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Chylothorax in Cats

By: Dr. Theresa Welch Fossum

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Chylothorax is a condition where a characteristic type of lymph fluid called chyle accumulates in the chest cavity and causes difficulty breathing. Lymph is the fluid that is drained from tissues and functions to carry protein and cells from the tissues to the bloodstream via small vessels, known as lymphatics. When the lymph is drained from the intestines, it contains a high quantity of fat and is known as chyle. Thus, chylothorax is a collection of chyle in the chest cavity. The accumulation of chyle in the chest cavity leads to difficulty breathing because the lungs cannot expand normally to take in oxygen.

This condition may occur in any breed of cat, but some breeds appear to have a higher than expected incidence, including Siamese and Himalayan cats. Chylothorax is most common in middle-aged and older cats, but can occur in very young cats as well.

The cause of the chylothorax in many animals idiopathic, which means the cause is not determined. However, some animals are determined to have tumors, heart disease or blood clots that elevate pressures in the bloodstream and cause the chyle to leak from the lymphatic vessels in the chest. It is important that underlying causes be identified and treated whenever chylothorax is diagnosed.

What to Watch For

  • Coughing
  • Difficulty breathing
  • Decreased appetite
  • Lethargy
  • Cyanosis

    Diagnosis

    If your pet is diagnosed with chylothorax, he will require veterinary care. Your veterinarian's efforts will be directed at two things: making your pet more comfortable by removing as much of the fluid from the chest cavity as possible, and performing tests to determine whether there is an identifiable cause for the chylothorax. Diagnostic tests that your veterinarian may wish to perform include:

  • Chest radiograph. Chest radiographs or X-rays are done to confirm the presence of fluid in the chest cavity and to help determine how much fluid is present. After some of the fluid has been removed, a repeat X-ray is often done to evaluate the lungs to see if they can re-expand normally and to look for masses or other abnormalities in the chest cavity. Chest radiographs are also used to evaluate the size of the heart and blood vessels.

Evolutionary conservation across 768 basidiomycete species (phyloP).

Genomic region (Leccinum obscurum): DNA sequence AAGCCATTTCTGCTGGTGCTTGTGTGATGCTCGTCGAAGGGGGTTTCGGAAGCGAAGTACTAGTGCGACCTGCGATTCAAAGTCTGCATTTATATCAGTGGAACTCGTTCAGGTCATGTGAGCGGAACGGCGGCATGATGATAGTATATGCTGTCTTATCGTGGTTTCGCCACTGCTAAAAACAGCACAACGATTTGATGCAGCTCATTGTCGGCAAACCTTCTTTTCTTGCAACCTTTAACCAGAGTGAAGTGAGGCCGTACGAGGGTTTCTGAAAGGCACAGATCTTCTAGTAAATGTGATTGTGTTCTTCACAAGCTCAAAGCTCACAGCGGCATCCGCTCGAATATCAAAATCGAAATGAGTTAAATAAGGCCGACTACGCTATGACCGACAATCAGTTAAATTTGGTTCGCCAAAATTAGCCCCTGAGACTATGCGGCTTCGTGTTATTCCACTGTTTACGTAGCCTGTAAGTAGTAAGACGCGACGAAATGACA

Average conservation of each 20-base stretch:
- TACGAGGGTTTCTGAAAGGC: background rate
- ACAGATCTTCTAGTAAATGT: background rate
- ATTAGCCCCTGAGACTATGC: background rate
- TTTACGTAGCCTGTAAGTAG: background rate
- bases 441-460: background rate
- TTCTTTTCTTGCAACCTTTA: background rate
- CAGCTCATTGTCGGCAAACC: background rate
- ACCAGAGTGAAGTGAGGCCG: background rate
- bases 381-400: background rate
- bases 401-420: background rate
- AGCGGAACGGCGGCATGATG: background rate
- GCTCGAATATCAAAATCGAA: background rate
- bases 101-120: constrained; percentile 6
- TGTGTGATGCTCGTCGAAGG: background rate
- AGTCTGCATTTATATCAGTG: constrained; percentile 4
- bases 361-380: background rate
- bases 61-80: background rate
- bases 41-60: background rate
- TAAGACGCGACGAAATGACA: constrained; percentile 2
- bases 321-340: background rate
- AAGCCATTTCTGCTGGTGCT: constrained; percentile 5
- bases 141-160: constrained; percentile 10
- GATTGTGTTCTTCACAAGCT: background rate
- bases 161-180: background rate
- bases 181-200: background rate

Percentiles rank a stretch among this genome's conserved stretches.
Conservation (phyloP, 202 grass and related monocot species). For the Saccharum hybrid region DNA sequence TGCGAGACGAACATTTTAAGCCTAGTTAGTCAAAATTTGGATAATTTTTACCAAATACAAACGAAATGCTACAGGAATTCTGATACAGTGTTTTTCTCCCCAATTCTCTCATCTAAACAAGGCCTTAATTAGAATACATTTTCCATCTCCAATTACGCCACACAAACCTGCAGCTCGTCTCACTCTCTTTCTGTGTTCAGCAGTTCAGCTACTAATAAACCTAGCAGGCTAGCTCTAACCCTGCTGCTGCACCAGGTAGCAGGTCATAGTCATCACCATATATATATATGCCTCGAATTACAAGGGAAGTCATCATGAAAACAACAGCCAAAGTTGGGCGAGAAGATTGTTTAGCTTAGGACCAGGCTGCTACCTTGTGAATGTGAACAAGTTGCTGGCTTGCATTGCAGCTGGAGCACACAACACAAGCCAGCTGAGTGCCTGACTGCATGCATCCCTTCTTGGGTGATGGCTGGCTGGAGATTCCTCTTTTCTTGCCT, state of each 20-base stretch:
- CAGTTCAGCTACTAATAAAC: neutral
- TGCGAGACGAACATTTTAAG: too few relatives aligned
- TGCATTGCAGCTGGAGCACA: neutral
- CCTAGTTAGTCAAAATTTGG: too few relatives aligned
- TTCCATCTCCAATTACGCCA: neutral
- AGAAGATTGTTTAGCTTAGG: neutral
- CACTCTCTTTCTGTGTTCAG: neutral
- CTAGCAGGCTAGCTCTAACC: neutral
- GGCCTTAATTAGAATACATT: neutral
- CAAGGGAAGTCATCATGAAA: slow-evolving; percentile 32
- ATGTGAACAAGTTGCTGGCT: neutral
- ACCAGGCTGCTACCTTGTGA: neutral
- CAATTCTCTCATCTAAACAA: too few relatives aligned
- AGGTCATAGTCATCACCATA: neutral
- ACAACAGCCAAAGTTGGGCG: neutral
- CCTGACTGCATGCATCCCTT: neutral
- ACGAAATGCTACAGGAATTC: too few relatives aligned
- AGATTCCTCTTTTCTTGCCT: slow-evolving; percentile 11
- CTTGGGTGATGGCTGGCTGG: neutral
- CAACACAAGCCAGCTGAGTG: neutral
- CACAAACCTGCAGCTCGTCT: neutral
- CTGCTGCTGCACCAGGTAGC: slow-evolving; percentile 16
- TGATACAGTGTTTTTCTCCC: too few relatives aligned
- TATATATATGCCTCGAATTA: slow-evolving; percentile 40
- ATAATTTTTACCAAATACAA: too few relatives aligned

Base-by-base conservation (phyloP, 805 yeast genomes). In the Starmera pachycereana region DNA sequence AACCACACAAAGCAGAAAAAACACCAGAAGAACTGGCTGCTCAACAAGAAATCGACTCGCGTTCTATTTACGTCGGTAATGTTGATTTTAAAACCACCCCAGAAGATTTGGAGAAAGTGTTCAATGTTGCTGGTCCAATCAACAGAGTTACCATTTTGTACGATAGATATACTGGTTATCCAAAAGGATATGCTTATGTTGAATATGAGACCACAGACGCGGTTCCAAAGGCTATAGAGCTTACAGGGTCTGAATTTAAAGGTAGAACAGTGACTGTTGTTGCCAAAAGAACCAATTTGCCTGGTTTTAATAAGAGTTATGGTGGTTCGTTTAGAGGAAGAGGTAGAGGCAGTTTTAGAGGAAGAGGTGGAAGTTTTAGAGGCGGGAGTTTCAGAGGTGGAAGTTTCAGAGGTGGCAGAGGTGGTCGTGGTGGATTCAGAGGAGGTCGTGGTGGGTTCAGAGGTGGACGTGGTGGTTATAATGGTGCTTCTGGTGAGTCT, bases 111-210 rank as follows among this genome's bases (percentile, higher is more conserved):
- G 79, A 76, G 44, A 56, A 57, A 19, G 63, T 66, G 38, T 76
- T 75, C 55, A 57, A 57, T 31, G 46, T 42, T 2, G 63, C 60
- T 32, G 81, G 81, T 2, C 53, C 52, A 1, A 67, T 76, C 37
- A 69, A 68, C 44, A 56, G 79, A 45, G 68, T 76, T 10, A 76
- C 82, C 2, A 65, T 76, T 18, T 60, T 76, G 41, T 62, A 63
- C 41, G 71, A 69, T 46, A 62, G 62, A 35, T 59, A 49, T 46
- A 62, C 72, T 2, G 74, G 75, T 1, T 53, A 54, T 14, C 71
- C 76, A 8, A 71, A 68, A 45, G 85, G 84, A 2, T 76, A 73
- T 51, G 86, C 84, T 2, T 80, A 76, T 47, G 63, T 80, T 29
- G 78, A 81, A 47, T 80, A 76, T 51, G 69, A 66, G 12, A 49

• Chest tap. A chest tap (needle thoracentesis) is done to remove some fluid to allow your pet to breathe easier and also to obtain some fluid for analysis. A chest tap is done by inserting a small needle between the ribs and withdrawing the fluid into a syringe. Most animals tolerate chest taps and the procedure can be done without any sedation. However, occasionally, your veterinarian may need to give your pet some sedation or even general anesthesia in order to remove the fluid.

  • Fluid analysis. Chyle is a milky white fluid that contains a high concentration of triglyceride. Your veterinarian will run a triglyceride on the fluid removed from the chest cavity and compare it to the triglyceride content in a blood sample. If the chest fluid is chyle, the triglyceride level will be higher than the triglyceride in the blood sample.

  • Cytology (examination of the fluid under a microscope). Your veterinarian will also examine the fluid to determine whether there are abnormal cells, such as those that might indicate that a cancer is present, or whether infection is present.

  • Additional tests may be done to help determine the cause of the chylothorax and the overall condition of your pet. These tests might include ultrasonography of the chest, an echocardiogram (ultrasound of the heart) to evaluate heart function and various blood tests such as a heartworm test.

    Treatment

  • If an underlying disease is found, your veterinarian will help you decide whether further treatment is warranted. The specific treatment depends on the underlying condition. If you elect to treat the underlying disease, your veterinarian will try to keep your pet comfortable by periodically removing the fluid to allow him to breathe more easily. Your pet may also be placed on various medications and a low-fat diet.

  • If an underlying disease is not found, your veterinarian may recommend that conservative treatment be tried to see if the chylothorax will resolve. This will usually include periodic removal of the fluid from the chest cavity and placing your pet on a low-fat diet. If the fluid accumulation does not decrease or resolve in two to three months, your veterinarian may suggest that surgery be performed.

  • An experimental drug that may help animals with chylothorax is Rutin. This drug is being evaluated to determine if it will help animals reabsorb the chyle from their chest cavity and decrease the severity of the scarring of the lining of the lung.

    Home Care and Prevention

    In addition to observing your pet closely for evidence of difficult breathing, you may also be asked to administer various medications. Be sure that your veterinarian shows you how to determine if your pet is having difficulty breathing and how to administer any prescribed medications.

    If your pet is unwilling to eat commercial low-fat diets, your veterinarian should be able to provide you with recipes for homemade low-fat diets.

    There is very little that you can do to prevent your animal from developing chylothorax. In many animals the underlying cause of the chylothorax is never determined.

    Chylothorax can occur secondary to heart failure associated with heartworm disease; therefore, be certain to discuss your pet's need for heartworm prevention with your veterinarian.

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